Ridgelines Plot by USGS Vizlab

Inspired by the style of a classic rock album, the United States Geological Survey (USGS) Vizlab created this fully reproducible ridgeline chart to display 30 years of daily streamflow data for the Rio Grande River streamgage in New Mexico. Each ridgeline represents average daily streamflow in cubic feet per second for a single year, plotted as a white line on a black background. In each year, streamflow peaks around late spring and early summer, then gradually decreases and remains low throughout fall and winter. The ridgelines for all 30 years are stacked from top to bottom, showing both inter- and intra-annual variation in streamflow through time.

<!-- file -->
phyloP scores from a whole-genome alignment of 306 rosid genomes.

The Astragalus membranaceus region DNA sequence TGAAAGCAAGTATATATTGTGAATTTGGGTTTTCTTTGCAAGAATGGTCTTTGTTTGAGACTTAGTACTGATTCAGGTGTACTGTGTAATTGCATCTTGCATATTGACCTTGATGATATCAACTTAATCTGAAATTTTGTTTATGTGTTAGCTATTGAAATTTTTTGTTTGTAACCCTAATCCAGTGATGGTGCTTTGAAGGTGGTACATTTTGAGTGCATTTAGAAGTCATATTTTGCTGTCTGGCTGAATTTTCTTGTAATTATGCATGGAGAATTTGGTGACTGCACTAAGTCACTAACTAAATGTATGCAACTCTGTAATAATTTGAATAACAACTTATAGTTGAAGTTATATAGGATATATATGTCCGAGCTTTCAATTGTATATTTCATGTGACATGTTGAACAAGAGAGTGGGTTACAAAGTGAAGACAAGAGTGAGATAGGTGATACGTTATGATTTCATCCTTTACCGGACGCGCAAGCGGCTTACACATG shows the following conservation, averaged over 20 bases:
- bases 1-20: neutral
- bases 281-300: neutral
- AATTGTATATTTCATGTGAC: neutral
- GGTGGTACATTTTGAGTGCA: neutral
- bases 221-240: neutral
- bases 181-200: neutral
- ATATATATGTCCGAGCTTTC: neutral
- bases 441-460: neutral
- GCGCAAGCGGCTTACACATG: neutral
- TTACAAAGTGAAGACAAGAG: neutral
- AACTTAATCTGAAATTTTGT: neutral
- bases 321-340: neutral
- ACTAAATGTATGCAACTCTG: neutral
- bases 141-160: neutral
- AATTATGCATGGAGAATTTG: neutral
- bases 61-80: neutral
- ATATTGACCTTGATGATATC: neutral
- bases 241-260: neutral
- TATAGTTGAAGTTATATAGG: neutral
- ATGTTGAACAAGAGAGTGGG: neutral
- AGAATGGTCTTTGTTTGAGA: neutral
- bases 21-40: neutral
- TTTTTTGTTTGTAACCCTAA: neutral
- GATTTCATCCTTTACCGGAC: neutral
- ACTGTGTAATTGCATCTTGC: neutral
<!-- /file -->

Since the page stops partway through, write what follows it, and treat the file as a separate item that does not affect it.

The USGS maintains and operates thousands of streamgages for the Nation that continuously monitor and measure water conditions, including streamflow. We used open streamgage data available at the USGS Water Data for the Nation (https://waterdata.usgs.gov/nwis), which provides streamflow, gage height, water temperature, and other water quality data for monitoring stations across the United States.

The goals of this chart were to highlight the use of USGS open data products with a creative twist, and to show users how to recreate the chart for any monitoring station across the United States using the reproducible code.